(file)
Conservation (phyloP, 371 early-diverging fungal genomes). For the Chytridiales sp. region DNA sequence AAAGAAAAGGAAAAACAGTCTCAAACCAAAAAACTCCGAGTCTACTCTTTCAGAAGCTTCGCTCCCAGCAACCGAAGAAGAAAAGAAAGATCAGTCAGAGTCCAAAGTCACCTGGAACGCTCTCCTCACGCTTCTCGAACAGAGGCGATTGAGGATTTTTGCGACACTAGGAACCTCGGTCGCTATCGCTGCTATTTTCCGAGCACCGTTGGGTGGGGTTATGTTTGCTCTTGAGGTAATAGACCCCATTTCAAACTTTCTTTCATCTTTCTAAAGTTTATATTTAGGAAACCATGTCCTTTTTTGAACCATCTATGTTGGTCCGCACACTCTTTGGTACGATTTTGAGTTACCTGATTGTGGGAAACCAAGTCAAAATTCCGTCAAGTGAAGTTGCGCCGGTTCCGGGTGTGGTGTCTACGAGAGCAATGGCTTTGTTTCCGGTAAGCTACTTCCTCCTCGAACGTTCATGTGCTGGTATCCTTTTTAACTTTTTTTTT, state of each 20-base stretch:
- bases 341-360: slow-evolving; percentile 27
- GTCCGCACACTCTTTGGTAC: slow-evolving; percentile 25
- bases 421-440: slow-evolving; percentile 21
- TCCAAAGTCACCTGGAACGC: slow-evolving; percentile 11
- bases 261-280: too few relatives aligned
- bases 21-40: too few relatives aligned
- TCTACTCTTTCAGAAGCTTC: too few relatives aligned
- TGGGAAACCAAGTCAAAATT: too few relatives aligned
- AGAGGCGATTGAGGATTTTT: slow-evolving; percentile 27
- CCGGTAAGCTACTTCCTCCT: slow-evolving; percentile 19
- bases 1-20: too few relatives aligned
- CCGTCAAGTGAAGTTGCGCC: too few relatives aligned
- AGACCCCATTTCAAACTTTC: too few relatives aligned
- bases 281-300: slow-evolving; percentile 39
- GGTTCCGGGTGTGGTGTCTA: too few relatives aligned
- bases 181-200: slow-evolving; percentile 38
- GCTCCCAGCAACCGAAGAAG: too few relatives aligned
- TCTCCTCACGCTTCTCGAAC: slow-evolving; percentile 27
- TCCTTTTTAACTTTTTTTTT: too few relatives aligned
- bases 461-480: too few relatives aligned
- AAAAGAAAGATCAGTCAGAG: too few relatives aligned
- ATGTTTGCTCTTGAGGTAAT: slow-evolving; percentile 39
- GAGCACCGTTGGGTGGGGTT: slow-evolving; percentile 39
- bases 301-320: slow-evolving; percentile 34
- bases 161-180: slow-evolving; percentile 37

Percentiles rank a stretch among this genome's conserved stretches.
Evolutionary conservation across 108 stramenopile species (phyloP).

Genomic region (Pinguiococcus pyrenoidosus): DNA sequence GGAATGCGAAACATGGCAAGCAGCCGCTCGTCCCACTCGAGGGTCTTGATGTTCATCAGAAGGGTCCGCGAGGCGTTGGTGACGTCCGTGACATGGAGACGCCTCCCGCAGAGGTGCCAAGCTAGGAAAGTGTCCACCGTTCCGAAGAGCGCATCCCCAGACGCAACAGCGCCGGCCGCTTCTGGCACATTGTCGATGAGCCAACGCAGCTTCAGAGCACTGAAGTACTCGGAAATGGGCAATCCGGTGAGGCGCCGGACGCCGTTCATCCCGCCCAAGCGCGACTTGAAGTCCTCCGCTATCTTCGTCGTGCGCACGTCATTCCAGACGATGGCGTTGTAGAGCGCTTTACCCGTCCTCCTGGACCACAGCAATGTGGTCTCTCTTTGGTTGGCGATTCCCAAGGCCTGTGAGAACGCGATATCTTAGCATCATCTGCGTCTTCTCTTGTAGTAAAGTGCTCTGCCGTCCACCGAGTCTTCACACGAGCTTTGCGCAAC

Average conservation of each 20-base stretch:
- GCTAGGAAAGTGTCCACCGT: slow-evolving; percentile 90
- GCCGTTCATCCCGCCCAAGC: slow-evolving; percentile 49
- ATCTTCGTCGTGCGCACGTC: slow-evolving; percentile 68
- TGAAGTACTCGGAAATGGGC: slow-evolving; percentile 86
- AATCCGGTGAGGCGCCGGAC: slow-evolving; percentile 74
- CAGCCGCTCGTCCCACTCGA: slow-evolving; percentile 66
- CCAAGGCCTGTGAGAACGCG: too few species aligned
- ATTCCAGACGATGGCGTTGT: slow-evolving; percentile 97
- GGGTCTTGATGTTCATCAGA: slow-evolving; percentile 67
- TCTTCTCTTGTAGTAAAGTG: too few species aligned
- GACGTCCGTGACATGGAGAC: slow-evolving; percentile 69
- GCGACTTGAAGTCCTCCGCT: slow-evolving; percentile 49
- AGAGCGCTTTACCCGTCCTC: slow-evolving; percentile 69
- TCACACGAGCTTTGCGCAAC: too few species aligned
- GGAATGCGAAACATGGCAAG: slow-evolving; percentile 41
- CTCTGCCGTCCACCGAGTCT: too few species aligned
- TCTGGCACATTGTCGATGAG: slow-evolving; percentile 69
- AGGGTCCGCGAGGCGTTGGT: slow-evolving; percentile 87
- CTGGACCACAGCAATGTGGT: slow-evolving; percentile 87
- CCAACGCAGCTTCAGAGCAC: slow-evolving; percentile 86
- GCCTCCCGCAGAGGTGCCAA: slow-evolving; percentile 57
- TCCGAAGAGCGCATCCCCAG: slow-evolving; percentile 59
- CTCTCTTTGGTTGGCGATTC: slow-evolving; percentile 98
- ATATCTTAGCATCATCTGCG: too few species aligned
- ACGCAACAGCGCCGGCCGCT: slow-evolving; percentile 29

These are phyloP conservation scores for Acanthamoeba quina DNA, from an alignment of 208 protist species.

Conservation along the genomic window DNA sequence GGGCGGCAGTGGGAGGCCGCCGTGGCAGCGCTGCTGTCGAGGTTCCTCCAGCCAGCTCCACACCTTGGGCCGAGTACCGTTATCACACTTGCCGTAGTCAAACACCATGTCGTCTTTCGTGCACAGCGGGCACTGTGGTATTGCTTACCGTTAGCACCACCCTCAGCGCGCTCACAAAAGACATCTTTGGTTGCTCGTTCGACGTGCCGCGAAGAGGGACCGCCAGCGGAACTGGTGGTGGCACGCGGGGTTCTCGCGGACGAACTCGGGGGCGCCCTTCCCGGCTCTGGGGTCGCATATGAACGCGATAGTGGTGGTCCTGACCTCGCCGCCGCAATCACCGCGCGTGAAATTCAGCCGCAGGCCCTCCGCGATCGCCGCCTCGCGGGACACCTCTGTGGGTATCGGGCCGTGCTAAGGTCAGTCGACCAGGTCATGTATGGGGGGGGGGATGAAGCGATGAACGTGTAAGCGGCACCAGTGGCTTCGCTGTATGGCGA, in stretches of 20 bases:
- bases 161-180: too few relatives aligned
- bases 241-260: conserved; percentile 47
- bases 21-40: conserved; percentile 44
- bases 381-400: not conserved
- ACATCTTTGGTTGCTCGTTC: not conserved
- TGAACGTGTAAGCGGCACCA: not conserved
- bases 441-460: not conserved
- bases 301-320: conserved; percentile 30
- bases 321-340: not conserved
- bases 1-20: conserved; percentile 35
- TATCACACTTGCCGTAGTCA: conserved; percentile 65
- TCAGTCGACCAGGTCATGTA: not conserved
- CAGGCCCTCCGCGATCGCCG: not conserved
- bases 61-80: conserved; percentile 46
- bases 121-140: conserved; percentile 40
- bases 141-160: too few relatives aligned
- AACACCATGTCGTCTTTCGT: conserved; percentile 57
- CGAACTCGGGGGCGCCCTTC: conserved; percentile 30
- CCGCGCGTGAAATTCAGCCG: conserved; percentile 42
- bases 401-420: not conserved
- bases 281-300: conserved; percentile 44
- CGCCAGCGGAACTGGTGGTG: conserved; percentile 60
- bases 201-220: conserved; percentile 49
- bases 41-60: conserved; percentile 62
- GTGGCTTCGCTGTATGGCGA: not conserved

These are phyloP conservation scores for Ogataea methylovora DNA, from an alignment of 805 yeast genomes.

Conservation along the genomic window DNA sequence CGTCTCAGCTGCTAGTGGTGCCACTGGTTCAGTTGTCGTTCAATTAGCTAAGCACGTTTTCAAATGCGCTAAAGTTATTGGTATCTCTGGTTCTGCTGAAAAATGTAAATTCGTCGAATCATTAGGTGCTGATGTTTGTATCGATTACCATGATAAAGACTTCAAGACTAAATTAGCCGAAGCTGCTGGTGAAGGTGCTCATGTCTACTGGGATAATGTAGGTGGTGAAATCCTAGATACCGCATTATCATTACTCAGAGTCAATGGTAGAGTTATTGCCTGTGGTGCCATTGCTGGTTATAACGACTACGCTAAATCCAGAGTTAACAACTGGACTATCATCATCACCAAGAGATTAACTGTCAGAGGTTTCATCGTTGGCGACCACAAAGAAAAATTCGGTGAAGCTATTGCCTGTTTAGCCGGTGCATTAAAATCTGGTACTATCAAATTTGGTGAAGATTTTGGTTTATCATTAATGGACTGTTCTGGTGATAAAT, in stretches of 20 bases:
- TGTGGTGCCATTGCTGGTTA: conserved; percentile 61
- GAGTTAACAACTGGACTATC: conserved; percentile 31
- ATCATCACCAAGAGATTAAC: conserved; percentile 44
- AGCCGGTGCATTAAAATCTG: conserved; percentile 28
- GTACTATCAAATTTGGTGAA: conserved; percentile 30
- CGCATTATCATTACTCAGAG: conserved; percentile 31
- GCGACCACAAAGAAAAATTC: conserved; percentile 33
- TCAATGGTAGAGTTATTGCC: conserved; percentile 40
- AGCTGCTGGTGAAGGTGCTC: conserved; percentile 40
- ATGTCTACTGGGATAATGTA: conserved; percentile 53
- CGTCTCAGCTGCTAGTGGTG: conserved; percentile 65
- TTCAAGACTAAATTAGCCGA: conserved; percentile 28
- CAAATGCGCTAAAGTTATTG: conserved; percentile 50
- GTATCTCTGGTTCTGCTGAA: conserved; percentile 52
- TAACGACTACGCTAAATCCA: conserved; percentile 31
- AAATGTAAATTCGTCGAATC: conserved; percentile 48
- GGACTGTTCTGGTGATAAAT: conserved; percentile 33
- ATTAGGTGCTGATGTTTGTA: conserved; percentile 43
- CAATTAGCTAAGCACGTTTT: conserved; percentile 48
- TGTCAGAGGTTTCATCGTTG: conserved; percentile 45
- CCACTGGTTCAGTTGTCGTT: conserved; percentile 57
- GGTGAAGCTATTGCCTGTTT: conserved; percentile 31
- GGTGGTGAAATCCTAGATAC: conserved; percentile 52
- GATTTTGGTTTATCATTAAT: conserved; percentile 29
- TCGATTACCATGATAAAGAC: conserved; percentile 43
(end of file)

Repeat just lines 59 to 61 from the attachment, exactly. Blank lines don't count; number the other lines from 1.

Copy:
- bases 241-260: conserved; percentile 47
- bases 21-40: conserved; percentile 44
- bases 381-400: not conserved